An Earl’s Voyages in the Late Fourteenth Century

By Grace Stretton, published August 1925


Household and wardrobe accounts in what was the Public Record Office provide ample evidence of conditions of travel by water in the fourteenth and fifteenth centuries. Those for Henry, Earl of Derby (later Henry IV), are of particular interest as an unbiased record of expenditure on two voyages to Prussia and one to Jerusalem between 1390 and 1393. The luxurious furnishings, baggage and provisions for Henry’s substantial retinue required internal reconstruction of their North Sea squadron and of their hired Baltic ‘prames’. Purchases of food, wine and beer for Henry’s ‘pilgrim voyage’ by Venetian galley suggest this was no less extravagant.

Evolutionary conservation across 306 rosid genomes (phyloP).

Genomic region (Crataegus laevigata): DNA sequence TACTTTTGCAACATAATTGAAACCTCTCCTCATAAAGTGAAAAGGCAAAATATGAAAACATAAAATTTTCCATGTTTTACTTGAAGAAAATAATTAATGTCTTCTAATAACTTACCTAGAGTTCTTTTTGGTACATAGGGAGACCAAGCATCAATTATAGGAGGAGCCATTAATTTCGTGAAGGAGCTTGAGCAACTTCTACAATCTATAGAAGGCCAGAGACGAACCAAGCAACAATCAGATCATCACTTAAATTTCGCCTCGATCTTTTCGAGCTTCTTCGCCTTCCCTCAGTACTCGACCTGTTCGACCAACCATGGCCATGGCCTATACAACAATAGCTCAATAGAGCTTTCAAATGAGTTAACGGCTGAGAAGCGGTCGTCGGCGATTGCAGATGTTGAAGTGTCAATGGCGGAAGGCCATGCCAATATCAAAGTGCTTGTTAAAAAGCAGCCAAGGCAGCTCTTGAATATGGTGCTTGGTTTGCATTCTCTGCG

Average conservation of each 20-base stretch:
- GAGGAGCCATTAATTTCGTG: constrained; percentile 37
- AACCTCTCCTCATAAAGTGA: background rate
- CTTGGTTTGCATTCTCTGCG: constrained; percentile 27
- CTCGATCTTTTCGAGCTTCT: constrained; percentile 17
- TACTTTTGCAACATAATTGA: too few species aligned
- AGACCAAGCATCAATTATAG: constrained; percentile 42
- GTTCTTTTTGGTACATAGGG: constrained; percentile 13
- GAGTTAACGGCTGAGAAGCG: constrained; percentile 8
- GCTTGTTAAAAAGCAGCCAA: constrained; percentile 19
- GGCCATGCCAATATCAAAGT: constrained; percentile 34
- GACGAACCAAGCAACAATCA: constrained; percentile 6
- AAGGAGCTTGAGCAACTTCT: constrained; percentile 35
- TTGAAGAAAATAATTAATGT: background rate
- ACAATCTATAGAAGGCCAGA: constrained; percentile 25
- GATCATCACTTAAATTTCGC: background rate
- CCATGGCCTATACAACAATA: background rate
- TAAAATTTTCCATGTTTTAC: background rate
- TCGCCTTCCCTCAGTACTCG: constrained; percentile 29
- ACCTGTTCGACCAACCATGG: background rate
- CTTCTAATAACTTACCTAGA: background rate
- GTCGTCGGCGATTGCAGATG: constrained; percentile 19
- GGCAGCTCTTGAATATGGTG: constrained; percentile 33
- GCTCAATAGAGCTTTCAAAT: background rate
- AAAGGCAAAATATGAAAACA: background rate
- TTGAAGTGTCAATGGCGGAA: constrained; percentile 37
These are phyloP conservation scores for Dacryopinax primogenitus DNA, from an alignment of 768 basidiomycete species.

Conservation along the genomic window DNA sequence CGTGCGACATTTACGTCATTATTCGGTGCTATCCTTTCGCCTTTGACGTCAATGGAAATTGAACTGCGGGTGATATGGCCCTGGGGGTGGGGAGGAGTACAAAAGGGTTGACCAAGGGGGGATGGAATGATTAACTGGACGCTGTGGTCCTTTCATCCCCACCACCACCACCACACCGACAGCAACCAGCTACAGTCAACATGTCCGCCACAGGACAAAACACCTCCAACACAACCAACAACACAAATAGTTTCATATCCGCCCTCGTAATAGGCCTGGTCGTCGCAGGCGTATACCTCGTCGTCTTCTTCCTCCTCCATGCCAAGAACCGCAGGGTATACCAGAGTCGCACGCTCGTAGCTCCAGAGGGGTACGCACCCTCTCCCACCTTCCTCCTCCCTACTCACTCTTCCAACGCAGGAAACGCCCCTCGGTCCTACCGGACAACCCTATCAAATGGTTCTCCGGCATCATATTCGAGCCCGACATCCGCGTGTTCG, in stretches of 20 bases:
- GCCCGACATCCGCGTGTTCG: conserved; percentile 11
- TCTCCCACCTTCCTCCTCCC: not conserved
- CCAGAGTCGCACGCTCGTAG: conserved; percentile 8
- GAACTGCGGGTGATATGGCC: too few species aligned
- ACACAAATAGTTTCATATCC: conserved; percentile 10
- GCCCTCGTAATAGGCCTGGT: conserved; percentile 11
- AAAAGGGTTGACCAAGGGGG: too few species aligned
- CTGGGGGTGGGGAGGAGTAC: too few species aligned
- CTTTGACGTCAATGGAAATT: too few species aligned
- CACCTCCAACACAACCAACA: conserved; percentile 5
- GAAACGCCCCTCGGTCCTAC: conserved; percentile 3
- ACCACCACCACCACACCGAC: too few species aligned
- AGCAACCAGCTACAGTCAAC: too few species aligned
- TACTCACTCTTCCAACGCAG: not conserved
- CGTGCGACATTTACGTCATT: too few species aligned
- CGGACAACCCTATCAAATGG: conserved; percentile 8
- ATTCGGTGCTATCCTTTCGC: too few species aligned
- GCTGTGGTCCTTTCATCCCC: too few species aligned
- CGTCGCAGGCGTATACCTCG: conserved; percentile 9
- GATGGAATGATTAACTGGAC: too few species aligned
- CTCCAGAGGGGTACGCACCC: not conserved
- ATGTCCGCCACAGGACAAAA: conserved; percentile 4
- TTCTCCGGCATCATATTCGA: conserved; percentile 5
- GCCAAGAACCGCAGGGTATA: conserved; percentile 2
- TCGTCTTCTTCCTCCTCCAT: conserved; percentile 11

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Filed under: Baltic | High Middle Ages | Mediterranean
Subjects include: Manpower & Life at Sea

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